Turkmenistan: Satellite images reveal how mass forced evictions blight upcoming Asian Games

An estimated 50,000 or more people have been forcibly evicted from their homes as part of a push to “beautify” the capital of Turkmenistan ahead of the 2017 Asian Indoor and Martial Arts Games, Amnesty International revealed today as it published satellite images showing the extent of the devastation.

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Posted by admin on 2015/10/25 5:10:00 (1438 reads)

Office of the High Commissioner for Human Rights

The Working Group on Enforced or Involuntary Disappearances called on States to put on the top of their agenda the eradication of enforced disappearance.

It also urged Governments to address the changing nature of the problem due to new patterns of enforced disappearance, the growing activity of non-state actors and new types of victims.

“We can’t pretend anymore it is just an issue of the past. Enforced disappearances continue to occur while we speak,” the Vice-Chair of the Working Group on Enforced or Involuntary Disappearances, Bernard Duhaime, told on Wednesday the UN General Assembly.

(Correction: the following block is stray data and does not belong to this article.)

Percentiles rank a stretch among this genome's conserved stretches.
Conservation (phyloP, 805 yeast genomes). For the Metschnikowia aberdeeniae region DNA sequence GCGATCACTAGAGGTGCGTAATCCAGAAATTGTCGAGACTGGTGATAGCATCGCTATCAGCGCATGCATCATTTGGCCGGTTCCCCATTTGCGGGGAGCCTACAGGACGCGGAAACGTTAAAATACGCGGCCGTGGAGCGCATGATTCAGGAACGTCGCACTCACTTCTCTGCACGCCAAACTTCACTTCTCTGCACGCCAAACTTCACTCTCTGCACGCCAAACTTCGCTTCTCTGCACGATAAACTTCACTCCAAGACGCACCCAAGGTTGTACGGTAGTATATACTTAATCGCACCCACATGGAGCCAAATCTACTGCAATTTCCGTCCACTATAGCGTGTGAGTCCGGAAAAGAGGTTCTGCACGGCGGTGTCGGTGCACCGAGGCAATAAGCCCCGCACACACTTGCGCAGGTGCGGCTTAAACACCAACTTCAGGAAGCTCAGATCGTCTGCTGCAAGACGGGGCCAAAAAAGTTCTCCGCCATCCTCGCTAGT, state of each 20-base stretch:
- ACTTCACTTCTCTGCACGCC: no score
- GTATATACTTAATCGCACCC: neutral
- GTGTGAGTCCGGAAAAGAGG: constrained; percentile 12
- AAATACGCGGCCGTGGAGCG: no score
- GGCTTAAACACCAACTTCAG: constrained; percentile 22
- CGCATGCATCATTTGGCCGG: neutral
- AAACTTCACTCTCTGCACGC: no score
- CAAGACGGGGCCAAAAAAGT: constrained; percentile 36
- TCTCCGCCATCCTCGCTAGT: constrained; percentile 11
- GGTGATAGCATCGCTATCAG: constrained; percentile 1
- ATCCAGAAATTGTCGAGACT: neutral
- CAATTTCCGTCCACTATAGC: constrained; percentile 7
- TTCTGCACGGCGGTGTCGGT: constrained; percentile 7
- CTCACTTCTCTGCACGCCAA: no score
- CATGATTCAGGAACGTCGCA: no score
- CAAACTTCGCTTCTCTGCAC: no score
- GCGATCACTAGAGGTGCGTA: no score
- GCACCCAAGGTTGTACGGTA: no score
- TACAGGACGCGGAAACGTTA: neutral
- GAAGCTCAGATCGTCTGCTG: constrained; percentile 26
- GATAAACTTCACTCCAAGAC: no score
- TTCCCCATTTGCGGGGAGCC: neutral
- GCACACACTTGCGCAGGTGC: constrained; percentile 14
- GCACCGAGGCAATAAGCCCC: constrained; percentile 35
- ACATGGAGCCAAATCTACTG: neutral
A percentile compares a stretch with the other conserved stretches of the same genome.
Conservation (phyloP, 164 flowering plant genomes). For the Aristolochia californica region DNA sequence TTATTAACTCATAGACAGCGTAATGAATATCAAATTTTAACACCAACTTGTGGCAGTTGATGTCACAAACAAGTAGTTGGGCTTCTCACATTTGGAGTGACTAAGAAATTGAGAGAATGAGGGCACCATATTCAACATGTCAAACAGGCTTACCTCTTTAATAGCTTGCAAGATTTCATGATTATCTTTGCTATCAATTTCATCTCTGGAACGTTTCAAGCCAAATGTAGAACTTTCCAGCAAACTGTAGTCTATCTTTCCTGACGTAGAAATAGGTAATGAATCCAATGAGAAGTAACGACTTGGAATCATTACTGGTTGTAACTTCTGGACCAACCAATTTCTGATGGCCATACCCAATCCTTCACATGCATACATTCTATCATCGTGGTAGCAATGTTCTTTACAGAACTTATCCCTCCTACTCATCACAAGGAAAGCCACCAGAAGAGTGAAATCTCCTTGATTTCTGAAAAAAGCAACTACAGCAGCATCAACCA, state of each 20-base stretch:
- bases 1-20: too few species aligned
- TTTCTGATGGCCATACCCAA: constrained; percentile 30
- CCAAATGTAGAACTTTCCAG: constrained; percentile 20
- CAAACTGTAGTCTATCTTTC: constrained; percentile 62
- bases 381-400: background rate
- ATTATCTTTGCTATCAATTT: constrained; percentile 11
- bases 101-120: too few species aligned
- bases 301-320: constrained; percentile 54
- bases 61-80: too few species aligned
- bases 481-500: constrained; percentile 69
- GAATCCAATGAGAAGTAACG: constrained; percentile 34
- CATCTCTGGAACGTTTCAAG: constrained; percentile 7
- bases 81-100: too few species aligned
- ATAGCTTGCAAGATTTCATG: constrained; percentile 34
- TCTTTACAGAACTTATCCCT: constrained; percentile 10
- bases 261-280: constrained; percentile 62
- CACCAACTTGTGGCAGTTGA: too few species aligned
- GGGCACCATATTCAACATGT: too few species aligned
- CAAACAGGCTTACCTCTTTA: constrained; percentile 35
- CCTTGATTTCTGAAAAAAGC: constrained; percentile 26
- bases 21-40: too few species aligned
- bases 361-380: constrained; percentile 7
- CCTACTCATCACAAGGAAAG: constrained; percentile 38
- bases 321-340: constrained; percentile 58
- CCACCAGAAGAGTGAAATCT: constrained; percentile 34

“The tragedy of enforced disappearance must be recognized as a modern-day issue in order to develop effective and comprehensive measures for its eradication,” the human rights experts said recalling that, since the beginning of the year, they have been working on over 150 recent cases of enforced disappearances perpetrated all over the world.

“It is unconceivable that, in 2015, we receive new cases of enforced disappearances virtually every day. If we consider that the cases we receive are certainly only the tip of the iceberg, this shows very clearly how grim the situation is,” Mr. Duhaime said.

“This is a clear indication that this heinous practice is still used in a number of countries, with the false and pernicious belief that it is a useful tool to preserve national security and combat terrorism or organized crime.”

“We can’t pretend anymore it does not concern us, that it is not our problem. It is one of the biggest modern tragedies and we need to act now. It must be our common objective and priority”, Mr. Duhaime observed.

The experts of the Working Group also drew attention to the changing forms of modern-day enforced disappearances. Among them, they expressed serious concern about a pattern of ‘short-term’ enforced disappearances.

They also highlighted the pattern of people being disappeared, sometimes on a massive scale, by non-state actors. In some cases these actors, which include paramilitary groups, militias and organized criminal gangs, are operating with the connivance or tolerance of the State.